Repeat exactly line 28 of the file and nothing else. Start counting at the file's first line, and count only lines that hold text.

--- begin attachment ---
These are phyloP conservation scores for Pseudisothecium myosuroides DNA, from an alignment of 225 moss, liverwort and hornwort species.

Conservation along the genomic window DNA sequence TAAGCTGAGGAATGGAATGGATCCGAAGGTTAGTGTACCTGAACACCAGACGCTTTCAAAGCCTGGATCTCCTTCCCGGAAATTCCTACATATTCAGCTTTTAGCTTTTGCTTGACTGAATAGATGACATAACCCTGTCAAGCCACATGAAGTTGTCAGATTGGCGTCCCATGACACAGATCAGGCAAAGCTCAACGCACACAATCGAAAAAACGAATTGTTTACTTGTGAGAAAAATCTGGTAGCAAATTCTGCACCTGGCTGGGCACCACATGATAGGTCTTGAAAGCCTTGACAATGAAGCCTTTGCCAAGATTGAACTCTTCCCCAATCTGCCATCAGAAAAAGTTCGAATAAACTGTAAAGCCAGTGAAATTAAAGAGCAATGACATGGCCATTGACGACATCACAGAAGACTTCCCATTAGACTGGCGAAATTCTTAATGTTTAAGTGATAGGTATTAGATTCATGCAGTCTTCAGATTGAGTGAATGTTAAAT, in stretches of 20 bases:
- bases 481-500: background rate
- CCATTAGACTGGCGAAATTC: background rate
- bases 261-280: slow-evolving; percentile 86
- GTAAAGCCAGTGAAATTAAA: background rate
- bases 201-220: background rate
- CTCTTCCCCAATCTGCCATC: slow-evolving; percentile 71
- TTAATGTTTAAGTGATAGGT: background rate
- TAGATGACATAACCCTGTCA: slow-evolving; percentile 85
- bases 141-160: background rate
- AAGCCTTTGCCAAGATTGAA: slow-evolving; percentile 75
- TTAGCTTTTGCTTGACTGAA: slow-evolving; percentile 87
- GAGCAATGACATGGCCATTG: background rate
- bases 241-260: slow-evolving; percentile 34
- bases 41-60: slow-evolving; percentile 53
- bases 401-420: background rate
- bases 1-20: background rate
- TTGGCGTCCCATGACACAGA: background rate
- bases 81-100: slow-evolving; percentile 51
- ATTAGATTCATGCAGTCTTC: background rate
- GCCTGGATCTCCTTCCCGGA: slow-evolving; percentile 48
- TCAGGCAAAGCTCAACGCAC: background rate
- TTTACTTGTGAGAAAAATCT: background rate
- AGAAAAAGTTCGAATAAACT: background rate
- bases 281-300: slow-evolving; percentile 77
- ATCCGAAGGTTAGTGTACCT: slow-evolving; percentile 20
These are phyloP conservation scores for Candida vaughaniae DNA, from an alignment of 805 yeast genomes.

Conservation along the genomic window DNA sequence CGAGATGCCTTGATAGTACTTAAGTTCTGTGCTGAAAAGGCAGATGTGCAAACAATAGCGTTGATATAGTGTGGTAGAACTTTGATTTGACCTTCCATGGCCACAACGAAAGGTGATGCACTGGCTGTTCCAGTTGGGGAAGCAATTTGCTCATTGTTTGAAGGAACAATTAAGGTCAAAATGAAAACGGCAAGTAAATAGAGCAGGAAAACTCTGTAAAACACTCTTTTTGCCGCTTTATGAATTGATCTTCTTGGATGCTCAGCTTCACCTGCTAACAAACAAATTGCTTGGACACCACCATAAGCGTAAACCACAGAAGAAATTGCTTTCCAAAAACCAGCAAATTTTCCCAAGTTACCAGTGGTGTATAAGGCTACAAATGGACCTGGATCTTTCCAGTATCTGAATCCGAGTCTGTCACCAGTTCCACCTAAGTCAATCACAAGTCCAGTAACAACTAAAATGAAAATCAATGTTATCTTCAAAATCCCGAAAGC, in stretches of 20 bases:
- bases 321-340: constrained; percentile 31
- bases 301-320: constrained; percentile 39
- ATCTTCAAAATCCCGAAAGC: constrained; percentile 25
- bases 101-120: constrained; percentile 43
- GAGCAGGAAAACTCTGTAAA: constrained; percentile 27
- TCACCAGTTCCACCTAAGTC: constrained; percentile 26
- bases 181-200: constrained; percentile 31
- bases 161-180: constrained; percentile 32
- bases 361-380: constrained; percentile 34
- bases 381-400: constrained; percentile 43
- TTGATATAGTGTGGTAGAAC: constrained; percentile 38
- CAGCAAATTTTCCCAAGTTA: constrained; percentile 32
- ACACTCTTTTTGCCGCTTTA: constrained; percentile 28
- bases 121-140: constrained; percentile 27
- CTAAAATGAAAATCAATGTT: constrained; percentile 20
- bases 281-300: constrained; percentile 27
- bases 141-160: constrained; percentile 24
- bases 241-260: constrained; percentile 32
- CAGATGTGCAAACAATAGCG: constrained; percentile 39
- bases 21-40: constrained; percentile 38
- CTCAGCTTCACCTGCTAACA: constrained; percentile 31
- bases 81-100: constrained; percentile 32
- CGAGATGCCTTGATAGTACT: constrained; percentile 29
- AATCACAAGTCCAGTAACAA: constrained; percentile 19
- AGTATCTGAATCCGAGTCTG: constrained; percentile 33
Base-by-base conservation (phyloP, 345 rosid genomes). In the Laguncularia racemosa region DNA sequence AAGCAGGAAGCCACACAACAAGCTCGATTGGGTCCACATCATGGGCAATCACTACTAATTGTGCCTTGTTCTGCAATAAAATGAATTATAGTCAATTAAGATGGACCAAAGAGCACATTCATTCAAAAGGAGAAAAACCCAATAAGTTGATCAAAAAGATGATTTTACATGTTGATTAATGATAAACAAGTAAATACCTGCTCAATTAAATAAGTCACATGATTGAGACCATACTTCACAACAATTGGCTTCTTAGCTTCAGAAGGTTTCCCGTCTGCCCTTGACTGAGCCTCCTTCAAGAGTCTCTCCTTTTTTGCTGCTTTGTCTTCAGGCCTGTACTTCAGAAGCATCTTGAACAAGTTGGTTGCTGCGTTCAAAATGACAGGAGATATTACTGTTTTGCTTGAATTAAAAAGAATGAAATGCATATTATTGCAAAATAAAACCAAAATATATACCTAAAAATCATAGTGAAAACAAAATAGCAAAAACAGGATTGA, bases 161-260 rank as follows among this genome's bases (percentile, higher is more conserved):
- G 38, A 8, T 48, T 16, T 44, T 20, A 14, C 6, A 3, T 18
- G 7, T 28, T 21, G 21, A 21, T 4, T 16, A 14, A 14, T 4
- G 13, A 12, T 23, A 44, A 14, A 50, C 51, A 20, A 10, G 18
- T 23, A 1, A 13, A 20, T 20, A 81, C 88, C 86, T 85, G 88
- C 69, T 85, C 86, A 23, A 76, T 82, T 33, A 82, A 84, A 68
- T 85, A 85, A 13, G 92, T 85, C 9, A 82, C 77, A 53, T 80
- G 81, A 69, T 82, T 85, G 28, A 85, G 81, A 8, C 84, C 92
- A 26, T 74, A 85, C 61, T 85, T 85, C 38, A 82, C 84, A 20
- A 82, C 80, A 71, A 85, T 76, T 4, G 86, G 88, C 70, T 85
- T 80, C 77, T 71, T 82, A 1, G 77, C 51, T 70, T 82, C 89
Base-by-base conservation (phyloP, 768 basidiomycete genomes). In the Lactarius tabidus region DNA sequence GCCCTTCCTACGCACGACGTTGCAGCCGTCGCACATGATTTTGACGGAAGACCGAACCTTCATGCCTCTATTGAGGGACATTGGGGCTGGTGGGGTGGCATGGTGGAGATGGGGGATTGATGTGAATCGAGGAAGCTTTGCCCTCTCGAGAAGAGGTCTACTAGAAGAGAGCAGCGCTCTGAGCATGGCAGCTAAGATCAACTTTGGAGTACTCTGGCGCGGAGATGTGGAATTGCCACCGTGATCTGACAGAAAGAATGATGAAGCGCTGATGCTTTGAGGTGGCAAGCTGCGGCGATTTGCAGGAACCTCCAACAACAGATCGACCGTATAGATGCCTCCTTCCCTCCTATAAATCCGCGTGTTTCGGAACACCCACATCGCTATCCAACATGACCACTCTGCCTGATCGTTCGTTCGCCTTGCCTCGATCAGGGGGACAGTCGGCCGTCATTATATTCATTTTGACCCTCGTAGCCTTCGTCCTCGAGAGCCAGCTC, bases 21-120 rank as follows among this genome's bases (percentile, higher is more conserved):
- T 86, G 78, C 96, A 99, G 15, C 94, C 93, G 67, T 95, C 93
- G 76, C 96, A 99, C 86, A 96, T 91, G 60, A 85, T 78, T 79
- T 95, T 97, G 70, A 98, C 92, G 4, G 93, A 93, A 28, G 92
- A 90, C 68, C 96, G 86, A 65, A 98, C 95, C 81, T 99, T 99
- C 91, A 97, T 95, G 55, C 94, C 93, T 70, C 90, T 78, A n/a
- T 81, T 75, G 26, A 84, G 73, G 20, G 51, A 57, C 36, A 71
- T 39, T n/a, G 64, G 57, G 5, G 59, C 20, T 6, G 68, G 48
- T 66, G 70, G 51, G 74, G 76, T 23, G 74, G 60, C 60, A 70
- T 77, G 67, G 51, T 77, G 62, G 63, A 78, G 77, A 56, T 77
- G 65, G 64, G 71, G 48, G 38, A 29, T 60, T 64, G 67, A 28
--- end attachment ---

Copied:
These are phyloP conservation scores for Candida vaughaniae DNA, from an alignment of 805 yeast genomes.